Skip to main content

Google shutters Hands Free payment service, but hints it will live again

Hands Free Google
Hands Free, Google’s, well, hands-free method of mobile payment, is riding off into the sunset. The service, which launched in March exclusively in South Bay, California, will be shut down on February 8 — though the company is reassuring users that this likely won’t be the last they hear of it.

According to the website, Google is now working “to bring the best of the Hands Free technology to even more people and stores,” which hints that aspects could make their way to Android Pay down the line. Hands Free worked nothing like Google’s flagship payment platform, as it utilized a combination of Bluetooth Low Energy, Wi-Fi, location detection, and voice commands to function, instead of merely NFC.

Thus Hands Free was quite complicated under the surface, but theoretically simple in practice. Once the phone determined it was in a supported retailer, it would listen for a triggering command, like “I’ll pay with Google.” The clerk on the other side of the counter would verify the user’s photo ID that they uploaded themselves through the Hands Free app, and the deal was done.

Google was pushing Hands Free quietly, and locally. Last July, it encouraged individuals to try the experimental service through a promotion with McDonald’s, where customers could get a free meal at one of the fast-food chain’s 47 restaurants in San Jose, California.

At the time, Google said it was working on ways to speed up the identification process — namely, using in-store cameras to automatically verify users’ appearance and keeping their credit card data on file for instant transactions. While that may have been too invasive for some, Google stipulated at the time that all data kept by Hands Free terminals was sandboxed from its own servers as well as those of the merchant, and deleted immediately post-purchase.

On the Hands Free website, Google says it has “learned so much from [its] early adopters” since launching the service last spring, and invites users to “enjoy quick, easy checkout with Android Pay” as it prepares the next step.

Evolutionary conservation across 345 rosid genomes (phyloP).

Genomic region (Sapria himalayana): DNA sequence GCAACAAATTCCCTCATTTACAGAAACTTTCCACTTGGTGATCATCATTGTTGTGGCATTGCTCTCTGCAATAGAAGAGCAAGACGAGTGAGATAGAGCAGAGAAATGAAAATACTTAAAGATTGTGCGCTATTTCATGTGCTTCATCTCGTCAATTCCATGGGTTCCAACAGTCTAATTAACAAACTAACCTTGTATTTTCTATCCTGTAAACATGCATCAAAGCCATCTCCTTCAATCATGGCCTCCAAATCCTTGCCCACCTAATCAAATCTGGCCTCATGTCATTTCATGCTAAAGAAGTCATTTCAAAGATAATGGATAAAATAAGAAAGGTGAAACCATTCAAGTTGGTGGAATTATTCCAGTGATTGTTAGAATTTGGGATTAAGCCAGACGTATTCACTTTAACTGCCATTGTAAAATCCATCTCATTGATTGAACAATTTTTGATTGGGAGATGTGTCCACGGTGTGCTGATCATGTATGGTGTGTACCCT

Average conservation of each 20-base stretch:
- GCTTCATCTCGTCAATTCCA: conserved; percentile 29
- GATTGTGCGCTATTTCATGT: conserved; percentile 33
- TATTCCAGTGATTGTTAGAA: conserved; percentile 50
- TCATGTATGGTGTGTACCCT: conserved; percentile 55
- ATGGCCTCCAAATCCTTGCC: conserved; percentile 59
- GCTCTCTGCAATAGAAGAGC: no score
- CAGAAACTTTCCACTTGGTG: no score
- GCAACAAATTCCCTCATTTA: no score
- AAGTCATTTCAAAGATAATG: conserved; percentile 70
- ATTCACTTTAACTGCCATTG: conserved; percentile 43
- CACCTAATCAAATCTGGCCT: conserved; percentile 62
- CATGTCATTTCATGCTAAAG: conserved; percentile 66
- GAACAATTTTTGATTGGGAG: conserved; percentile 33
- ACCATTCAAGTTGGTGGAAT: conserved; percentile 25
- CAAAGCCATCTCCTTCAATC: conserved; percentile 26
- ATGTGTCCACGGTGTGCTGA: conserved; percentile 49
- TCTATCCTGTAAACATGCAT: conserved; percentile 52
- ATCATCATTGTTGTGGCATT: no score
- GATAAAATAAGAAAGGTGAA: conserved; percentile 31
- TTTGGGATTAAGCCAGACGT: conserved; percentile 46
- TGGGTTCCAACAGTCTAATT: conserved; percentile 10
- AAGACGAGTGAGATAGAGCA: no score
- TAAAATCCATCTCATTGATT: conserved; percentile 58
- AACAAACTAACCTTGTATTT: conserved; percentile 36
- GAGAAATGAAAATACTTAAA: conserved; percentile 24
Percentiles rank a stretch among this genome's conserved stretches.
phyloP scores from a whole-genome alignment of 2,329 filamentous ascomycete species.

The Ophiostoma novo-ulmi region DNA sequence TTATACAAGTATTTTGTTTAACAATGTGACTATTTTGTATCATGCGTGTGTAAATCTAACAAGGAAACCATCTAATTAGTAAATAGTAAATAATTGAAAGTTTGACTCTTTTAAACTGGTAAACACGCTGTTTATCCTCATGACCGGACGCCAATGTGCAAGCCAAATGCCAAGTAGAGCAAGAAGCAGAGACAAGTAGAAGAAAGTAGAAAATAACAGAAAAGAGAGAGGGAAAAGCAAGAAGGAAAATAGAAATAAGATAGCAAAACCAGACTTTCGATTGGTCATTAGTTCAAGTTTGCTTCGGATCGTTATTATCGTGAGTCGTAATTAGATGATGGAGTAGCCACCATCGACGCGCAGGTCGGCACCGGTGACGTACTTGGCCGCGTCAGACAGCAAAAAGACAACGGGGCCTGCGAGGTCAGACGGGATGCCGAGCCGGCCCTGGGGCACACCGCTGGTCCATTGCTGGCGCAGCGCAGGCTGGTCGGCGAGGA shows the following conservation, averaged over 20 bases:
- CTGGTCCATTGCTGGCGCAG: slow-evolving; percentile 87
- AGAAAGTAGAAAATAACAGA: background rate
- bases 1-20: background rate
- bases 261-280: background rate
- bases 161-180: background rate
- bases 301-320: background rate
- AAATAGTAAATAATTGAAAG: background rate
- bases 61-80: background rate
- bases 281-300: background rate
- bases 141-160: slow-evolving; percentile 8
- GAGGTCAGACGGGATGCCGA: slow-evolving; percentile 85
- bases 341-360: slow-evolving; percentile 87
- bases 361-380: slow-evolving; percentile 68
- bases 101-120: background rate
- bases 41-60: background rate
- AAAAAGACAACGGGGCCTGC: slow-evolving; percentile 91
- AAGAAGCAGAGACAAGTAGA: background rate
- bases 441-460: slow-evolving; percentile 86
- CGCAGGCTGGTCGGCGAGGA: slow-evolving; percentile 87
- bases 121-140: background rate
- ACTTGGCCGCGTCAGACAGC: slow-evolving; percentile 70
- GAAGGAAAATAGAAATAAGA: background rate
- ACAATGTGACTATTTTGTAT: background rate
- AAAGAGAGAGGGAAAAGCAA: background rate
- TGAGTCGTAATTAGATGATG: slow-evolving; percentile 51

Editors' Recommendations

Adam Ismail
Former Digital Trends Contributor
Adam’s obsession with tech began at a young age, with a Sega Dreamcast – and he’s been hooked ever since. Previously…
Why Google suddenly seems to care about tablets again
best Android tablets

Google is no stranger to the tablet game. The company has been building the hardware since the launch of the Nexus 7 in 2012, but after failing to properly compete with Apple’s iPads throughout the rest of the decade, Google allowed its tablets take the back seat to let its far more successful smartphones drive the company’s mobile tech. Now, Google is back to pushing Android tablets and seems to want to be in genuine competition with Apple in the space once again.

As of late, Android tablets are being brought to the forefront of Google’s mobile brand with the upcoming rollout of the Android 12L update. While certainly bringing plenty of new features to other mobile devices, Android 12L pays special attention to tablets by adding features that specifically take advantage of the devices’ bigger screens. 

Read more
Samsung Pay vs. Google Pay
A person used Samsung Pay when making a purchase.

In today’s internet age, making one-click, contactless payments with little to no extra charges has become commonplace. This is particularly helpful during times like these when making remote payments while isolating at home can help customers shop safely, reducing health risks.
Even outside of the pandemic, one-tap payment apps offer many conveniences and give you the ability to go cash-free so you never have to worry about forgetting your wallet again. One-tap payment apps also allow you to make purchases via different payment options including credit cards, vouchers, bank transfers, and more features cash can’t offer. 
Currently, Samsung Pay and Google Pay are two of the most popular contactless payment apps in the market. While both of them offer similar core features, they differ slightly in their integration, cross-country availability and extra features offered. Let’s explore them below. 
Device integration

One of the biggest differences between Samsung Pay and Google Pay is that Samsung Pay is a default app on most Samsung devices but doesn’t work on other Android models. Google Pay, on the other hand, is available for most Android and even iOS devices. However, Google Pay for iOS is not that common as most Apple users use Apply Pay. 
If you want a flexible one-tap payment app that you can use on multiple devices, go for Google Pay. 
Winner: Google Pay
Availability and payment options

Read more
How to use Google Maps
Google Assistant on Google Maps

Google Maps has long served as the go-to navigation tool for millions of phones, tablets, cars, and smart wearables. While everyone is probably familiar with using Google Maps to get from point A to point B, there are a multitude of multitool-like extras hiding under the hood that are worth highlighting. Over the years, Google has added features that allow you to save your favorite places, share your location with friends, and get personalized recommendations. Here is how to use Google Maps more useful but lesser-known features, like incognito mode, AR live view, sharing your location in real-time, and even finding the nearest COVID vaccination and testing site.
How to play your tunes

With all the understandable focus on driving directions and the depth of Google Maps itself, it's easy to forget Google Maps also features music controls for popular music services like Spotify, Apple Music, and Google Play Music (Android only). Here's how to get the party started.

Read more